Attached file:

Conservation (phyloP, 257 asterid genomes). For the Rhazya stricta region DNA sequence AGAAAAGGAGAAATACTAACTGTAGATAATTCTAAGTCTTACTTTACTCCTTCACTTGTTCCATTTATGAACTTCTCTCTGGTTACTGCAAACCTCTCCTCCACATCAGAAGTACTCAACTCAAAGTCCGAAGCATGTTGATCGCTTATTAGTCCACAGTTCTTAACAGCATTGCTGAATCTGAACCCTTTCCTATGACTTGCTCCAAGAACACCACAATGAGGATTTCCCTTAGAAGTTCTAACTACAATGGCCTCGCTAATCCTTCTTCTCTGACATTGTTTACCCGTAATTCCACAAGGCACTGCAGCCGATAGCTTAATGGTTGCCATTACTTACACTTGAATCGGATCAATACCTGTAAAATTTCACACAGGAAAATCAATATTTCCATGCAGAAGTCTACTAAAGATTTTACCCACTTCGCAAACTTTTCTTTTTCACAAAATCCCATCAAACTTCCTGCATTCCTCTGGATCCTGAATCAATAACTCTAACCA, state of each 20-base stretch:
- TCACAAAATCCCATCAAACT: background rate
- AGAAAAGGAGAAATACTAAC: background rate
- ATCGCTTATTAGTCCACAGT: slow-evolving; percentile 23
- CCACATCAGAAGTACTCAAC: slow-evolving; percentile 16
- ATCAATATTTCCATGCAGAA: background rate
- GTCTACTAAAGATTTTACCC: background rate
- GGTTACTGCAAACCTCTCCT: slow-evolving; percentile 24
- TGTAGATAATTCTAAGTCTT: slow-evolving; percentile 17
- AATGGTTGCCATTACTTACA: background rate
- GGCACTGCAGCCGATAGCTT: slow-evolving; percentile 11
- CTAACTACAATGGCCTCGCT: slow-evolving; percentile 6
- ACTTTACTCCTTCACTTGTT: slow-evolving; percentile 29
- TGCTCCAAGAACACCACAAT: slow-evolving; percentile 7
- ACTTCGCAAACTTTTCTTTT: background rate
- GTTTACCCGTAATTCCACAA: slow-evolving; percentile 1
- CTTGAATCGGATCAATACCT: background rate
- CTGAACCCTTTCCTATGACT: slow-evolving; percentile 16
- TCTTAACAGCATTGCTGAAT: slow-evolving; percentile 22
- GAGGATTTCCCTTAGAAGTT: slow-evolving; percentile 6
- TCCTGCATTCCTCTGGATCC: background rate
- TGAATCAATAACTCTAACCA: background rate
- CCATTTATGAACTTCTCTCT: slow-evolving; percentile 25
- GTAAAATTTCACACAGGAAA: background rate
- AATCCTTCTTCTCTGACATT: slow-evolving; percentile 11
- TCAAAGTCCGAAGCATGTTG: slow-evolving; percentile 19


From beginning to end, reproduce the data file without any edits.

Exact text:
Conservation (phyloP, 257 asterid genomes). For the Rhazya stricta region DNA sequence AGAAAAGGAGAAATACTAACTGTAGATAATTCTAAGTCTTACTTTACTCCTTCACTTGTTCCATTTATGAACTTCTCTCTGGTTACTGCAAACCTCTCCTCCACATCAGAAGTACTCAACTCAAAGTCCGAAGCATGTTGATCGCTTATTAGTCCACAGTTCTTAACAGCATTGCTGAATCTGAACCCTTTCCTATGACTTGCTCCAAGAACACCACAATGAGGATTTCCCTTAGAAGTTCTAACTACAATGGCCTCGCTAATCCTTCTTCTCTGACATTGTTTACCCGTAATTCCACAAGGCACTGCAGCCGATAGCTTAATGGTTGCCATTACTTACACTTGAATCGGATCAATACCTGTAAAATTTCACACAGGAAAATCAATATTTCCATGCAGAAGTCTACTAAAGATTTTACCCACTTCGCAAACTTTTCTTTTTCACAAAATCCCATCAAACTTCCTGCATTCCTCTGGATCCTGAATCAATAACTCTAACCA, state of each 20-base stretch:
- TCACAAAATCCCATCAAACT: background rate
- AGAAAAGGAGAAATACTAAC: background rate
- ATCGCTTATTAGTCCACAGT: slow-evolving; percentile 23
- CCACATCAGAAGTACTCAAC: slow-evolving; percentile 16
- ATCAATATTTCCATGCAGAA: background rate
- GTCTACTAAAGATTTTACCC: background rate
- GGTTACTGCAAACCTCTCCT: slow-evolving; percentile 24
- TGTAGATAATTCTAAGTCTT: slow-evolving; percentile 17
- AATGGTTGCCATTACTTACA: background rate
- GGCACTGCAGCCGATAGCTT: slow-evolving; percentile 11
- CTAACTACAATGGCCTCGCT: slow-evolving; percentile 6
- ACTTTACTCCTTCACTTGTT: slow-evolving; percentile 29
- TGCTCCAAGAACACCACAAT: slow-evolving; percentile 7
- ACTTCGCAAACTTTTCTTTT: background rate
- GTTTACCCGTAATTCCACAA: slow-evolving; percentile 1
- CTTGAATCGGATCAATACCT: background rate
- CTGAACCCTTTCCTATGACT: slow-evolving; percentile 16
- TCTTAACAGCATTGCTGAAT: slow-evolving; percentile 22
- GAGGATTTCCCTTAGAAGTT: slow-evolving; percentile 6
- TCCTGCATTCCTCTGGATCC: background rate
- TGAATCAATAACTCTAACCA: background rate
- CCATTTATGAACTTCTCTCT: slow-evolving; percentile 25
- GTAAAATTTCACACAGGAAA: background rate
- AATCCTTCTTCTCTGACATT: slow-evolving; percentile 11
- TCAAAGTCCGAAGCATGTTG: slow-evolving; percentile 19